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Synthesis of magnesium-nitrogen salts of polynitrogen anions

Laniel, D., Winkler, B., Koemets, E., Fedotenko, T., Bykov, M., Bykova, E., Dubrovinsky, L., & Dubrovinskaia, N. (2019). Synthesis of magnesium-nitrogen salts of polynitrogen anions. Nature Communications, 10(1).

The synthesis of polynitrogen compounds is of fundamental importance due to their potential as environmentally-friendly high energy density materials. Attesting to the intrinsic difficulties related to their formation, only three polynitrogen ions, bulk stabilized as salts, are known. Here, magnesium and molecular nitrogen are compressed to about 50 GPa and laser-heated, producing two chemically simple salts of polynitrogen anions, MgN4 and Mg2N4. Single-crystal X-ray diffraction reveals infinite anionic polythiazyl-like 1D N-N chains in the crystal structure of MgN4 and cis-tetranitrogen N44− units in the two isosymmetric polymorphs of Mg2N4. The cis-tetranitrogen units are found to be recoverable at atmospheric pressure. Our results respond to the quest for polynitrogen entities stable at ambient conditions, reveal the potential of employing high pressures in their synthesis and enrich the nitrogen chemistry through the discovery of other nitrogen species, which provides further possibilities to design improved polynitrogen arrangements.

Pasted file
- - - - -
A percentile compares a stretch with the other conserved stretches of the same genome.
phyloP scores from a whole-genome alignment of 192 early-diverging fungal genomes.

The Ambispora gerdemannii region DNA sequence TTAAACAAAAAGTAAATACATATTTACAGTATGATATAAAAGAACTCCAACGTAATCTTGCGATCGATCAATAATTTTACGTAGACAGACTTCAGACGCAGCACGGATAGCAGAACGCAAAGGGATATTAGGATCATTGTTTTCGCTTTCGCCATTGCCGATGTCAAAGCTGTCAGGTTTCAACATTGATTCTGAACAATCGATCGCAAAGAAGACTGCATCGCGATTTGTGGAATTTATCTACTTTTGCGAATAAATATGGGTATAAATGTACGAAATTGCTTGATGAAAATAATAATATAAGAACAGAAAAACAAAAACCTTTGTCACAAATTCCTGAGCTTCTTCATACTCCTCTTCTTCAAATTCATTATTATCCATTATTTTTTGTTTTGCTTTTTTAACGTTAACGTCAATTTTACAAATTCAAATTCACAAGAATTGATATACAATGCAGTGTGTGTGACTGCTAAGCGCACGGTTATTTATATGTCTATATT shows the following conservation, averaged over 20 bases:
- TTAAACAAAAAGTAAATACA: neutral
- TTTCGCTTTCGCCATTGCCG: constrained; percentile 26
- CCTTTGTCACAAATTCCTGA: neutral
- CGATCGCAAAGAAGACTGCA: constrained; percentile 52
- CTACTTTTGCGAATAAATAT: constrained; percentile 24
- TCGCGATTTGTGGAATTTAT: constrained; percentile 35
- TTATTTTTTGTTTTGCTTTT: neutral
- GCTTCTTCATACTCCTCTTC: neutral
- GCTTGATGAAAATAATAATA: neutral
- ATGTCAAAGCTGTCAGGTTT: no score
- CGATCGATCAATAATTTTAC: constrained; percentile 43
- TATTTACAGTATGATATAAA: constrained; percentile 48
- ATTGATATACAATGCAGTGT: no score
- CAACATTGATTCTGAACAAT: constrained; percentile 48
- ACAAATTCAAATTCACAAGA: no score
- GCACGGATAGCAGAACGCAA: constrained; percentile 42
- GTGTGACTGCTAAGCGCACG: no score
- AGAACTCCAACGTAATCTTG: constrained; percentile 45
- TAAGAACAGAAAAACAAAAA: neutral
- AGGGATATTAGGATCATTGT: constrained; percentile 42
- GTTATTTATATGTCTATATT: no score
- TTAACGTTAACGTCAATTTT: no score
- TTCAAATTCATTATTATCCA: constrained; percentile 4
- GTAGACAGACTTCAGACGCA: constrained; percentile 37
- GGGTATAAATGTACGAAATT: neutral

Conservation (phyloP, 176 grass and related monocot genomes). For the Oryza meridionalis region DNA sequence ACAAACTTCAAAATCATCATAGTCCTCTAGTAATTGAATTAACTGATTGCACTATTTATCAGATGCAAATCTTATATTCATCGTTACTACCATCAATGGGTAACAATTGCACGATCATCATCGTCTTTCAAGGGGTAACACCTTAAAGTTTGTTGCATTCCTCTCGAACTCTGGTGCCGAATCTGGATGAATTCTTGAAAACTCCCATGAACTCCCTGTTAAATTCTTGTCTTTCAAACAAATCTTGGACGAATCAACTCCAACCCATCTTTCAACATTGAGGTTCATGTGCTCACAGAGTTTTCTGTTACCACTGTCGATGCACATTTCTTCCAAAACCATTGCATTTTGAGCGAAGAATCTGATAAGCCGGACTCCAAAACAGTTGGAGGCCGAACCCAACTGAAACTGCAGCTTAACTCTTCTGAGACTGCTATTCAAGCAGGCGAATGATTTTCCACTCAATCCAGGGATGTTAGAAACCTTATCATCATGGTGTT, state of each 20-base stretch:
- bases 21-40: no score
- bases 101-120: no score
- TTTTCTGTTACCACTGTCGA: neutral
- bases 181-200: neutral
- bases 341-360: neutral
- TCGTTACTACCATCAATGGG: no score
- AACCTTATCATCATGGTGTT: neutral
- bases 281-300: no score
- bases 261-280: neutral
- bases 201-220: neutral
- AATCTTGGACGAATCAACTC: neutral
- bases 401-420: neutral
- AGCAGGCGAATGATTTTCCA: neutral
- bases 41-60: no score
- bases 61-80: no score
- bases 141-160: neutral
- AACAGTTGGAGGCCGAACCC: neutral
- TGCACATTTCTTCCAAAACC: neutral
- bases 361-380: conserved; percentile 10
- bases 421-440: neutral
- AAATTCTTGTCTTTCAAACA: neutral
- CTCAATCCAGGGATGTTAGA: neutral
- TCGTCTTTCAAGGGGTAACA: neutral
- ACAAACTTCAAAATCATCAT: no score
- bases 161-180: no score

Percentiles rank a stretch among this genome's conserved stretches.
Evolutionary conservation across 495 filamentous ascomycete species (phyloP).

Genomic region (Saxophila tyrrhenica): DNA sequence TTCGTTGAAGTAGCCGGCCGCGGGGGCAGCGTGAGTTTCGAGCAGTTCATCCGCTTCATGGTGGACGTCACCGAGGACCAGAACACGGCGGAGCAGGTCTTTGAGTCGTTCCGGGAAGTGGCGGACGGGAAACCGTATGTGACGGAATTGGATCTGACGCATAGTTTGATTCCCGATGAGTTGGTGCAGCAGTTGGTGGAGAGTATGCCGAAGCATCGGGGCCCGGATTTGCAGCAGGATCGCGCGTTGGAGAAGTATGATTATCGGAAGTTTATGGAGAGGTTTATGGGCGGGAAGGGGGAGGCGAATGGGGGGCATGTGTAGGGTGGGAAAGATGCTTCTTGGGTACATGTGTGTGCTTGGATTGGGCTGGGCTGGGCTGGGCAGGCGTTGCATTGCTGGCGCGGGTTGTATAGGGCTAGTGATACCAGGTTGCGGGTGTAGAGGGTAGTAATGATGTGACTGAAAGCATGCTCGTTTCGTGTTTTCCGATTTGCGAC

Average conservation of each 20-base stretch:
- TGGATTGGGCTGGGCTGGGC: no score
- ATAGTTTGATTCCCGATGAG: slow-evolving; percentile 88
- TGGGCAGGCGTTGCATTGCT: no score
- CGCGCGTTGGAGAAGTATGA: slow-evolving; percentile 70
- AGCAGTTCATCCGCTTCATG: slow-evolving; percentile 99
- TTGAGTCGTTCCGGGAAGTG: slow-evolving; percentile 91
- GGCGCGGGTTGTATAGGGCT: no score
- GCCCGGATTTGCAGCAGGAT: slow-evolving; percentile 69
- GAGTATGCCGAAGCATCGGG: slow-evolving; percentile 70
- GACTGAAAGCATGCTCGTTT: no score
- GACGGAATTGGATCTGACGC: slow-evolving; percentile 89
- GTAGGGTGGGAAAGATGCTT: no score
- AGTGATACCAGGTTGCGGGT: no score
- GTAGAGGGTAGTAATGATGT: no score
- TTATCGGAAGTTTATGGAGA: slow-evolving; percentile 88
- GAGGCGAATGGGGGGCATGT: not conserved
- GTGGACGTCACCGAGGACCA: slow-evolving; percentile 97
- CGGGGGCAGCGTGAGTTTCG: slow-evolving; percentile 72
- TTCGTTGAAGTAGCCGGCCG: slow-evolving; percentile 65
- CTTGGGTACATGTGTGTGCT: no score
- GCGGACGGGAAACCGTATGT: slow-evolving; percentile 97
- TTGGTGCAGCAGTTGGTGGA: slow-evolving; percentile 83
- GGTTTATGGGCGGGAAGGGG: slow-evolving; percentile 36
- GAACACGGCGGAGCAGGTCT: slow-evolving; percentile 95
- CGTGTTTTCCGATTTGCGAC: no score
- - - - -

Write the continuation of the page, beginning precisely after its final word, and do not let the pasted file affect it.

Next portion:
The crystal structure of the MgN4 and β-Mg2N4 salts at 58.5 GPaa The unit cell of MgN4 (the light blue, dark blue and orange spheres represent the N1, N2 and Mg atoms, respectively); b a projection of the MgN4 structure along the c-axis, emphasising 1D chains of nitrogen atoms aligned along the a-axis; c a repeating N42− subunit of a chain with the N-N distances and angles indicated; d the unit cell of β-Mg2N4 (the light green and dark green spheres represent the four distinct nitrogen atoms forming the a-N44− and b-N44− units, respectively, the orange spheres represent Mg atoms); e a projection of the β-Mg2N4 structure along the b-axis allowing to see the alternating layers of isolated a-N44− and b-N44− units, intercalated with Mg2+ ions. f The a-N44− (left) and b-N44− (right) entities with bond lengths and angles indicated.